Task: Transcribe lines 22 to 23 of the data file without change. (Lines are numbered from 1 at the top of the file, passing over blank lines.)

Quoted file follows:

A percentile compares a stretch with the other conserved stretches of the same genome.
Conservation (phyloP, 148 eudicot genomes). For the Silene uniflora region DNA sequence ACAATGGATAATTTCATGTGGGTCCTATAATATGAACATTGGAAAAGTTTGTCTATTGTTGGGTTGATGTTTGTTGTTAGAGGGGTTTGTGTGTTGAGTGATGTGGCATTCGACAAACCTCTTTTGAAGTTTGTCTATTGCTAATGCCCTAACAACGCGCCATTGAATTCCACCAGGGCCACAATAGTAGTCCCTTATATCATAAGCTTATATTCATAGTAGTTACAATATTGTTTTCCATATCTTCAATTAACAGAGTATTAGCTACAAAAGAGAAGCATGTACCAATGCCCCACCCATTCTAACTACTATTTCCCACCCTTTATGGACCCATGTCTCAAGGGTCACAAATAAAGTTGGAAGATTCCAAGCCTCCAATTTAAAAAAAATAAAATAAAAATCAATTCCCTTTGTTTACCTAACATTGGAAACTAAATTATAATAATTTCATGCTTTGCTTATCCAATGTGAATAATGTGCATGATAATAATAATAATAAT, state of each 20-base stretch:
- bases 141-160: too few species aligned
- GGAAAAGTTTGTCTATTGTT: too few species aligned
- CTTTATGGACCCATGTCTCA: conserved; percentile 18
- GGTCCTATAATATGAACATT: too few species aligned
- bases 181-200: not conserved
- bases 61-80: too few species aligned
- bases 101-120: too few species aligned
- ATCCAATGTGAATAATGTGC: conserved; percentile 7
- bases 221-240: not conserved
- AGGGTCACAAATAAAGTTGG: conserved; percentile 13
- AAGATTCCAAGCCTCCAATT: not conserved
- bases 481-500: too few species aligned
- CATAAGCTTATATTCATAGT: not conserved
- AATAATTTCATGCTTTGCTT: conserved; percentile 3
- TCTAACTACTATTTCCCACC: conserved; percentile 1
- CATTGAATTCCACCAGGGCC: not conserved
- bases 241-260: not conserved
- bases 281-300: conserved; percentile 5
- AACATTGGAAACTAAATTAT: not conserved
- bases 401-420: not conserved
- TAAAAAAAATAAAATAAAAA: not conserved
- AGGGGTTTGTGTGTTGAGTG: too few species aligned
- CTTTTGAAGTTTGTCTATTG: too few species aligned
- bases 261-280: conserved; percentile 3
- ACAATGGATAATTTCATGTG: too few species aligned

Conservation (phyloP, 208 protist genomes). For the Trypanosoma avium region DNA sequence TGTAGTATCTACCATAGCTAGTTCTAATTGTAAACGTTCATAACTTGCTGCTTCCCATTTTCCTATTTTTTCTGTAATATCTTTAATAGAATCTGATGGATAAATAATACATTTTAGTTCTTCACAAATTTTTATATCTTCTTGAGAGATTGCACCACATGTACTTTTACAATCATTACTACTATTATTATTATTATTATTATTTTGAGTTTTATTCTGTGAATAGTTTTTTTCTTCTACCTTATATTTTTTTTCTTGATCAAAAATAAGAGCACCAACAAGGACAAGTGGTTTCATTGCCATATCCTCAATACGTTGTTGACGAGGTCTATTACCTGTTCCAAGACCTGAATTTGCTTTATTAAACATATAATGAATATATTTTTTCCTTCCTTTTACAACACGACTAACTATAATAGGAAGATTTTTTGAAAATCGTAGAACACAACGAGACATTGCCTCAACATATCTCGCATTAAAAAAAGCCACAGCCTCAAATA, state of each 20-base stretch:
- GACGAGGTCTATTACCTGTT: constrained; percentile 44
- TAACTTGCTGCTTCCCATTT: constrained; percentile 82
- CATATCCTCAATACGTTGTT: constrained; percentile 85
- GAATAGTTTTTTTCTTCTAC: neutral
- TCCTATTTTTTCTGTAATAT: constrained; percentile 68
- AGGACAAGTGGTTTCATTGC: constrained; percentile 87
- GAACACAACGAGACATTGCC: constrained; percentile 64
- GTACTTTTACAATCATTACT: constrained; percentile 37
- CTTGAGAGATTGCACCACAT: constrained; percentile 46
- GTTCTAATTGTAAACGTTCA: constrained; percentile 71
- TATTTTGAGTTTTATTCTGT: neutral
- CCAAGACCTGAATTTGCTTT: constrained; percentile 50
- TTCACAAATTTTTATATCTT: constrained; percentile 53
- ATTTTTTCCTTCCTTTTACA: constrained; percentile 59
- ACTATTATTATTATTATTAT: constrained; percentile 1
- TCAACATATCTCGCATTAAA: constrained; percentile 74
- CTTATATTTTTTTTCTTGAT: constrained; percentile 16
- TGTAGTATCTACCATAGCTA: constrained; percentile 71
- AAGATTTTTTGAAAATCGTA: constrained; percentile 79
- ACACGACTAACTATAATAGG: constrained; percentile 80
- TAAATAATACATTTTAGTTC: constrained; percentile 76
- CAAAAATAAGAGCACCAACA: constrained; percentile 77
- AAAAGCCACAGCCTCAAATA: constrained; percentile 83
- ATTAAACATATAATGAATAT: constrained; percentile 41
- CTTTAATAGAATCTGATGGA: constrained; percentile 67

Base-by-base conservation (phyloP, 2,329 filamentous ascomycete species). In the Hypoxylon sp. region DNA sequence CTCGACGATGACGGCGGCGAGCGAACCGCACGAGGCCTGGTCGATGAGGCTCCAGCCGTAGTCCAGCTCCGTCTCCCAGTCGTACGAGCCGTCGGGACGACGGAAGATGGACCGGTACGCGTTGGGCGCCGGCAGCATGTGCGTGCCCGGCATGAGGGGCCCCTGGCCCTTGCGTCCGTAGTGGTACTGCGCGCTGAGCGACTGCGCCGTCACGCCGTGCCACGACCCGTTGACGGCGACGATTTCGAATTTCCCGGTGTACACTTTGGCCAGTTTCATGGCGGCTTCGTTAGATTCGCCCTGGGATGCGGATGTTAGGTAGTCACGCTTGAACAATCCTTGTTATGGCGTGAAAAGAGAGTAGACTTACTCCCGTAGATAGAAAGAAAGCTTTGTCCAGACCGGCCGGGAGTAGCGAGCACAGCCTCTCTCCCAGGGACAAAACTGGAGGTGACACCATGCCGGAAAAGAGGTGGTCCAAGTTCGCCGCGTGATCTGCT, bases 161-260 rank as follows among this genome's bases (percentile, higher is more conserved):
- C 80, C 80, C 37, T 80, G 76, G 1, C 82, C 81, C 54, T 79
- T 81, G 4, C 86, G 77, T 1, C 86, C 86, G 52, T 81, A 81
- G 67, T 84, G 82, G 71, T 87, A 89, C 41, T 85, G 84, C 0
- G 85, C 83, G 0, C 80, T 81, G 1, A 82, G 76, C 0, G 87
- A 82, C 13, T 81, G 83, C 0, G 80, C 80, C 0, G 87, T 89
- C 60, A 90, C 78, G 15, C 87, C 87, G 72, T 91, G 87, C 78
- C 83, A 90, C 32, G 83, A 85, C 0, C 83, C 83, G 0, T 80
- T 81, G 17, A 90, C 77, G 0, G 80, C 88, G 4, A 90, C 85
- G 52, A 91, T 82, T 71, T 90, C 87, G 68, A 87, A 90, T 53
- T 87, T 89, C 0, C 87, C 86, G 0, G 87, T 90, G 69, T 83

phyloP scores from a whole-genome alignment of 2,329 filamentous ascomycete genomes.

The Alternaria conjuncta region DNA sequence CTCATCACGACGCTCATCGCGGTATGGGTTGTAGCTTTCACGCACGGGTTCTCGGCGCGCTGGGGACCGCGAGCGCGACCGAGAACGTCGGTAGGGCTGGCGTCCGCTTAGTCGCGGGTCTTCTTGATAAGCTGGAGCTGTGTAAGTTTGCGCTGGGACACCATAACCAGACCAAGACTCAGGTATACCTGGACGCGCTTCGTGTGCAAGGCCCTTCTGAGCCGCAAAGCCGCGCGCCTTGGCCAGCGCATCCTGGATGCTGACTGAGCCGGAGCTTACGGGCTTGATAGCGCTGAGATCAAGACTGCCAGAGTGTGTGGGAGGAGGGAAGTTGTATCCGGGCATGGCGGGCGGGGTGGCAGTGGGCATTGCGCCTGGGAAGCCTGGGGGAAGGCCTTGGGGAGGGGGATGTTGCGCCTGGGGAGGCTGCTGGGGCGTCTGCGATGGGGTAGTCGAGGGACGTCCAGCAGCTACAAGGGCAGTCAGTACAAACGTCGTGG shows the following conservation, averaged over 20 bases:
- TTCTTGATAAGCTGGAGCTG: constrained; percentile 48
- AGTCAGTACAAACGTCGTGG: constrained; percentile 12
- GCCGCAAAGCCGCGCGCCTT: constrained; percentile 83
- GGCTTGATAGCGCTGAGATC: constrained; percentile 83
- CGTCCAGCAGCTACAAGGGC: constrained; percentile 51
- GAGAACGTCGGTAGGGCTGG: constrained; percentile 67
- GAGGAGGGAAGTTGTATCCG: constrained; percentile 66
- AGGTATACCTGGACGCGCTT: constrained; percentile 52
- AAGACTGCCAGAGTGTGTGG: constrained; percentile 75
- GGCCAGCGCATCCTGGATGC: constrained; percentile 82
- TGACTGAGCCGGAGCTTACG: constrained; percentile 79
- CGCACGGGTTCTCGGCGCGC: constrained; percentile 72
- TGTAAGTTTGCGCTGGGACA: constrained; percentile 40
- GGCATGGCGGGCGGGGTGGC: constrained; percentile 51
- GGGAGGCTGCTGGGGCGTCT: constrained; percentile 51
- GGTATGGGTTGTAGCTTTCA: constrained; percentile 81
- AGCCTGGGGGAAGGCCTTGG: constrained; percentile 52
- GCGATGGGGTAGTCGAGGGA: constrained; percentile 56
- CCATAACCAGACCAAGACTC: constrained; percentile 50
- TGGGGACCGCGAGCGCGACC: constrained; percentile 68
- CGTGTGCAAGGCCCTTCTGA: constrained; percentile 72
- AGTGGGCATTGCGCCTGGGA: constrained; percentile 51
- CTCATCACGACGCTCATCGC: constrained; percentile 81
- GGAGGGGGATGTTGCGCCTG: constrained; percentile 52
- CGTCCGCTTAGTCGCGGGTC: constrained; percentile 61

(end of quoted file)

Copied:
- bases 401-420: not conserved
- TAAAAAAAATAAAATAAAAA: not conserved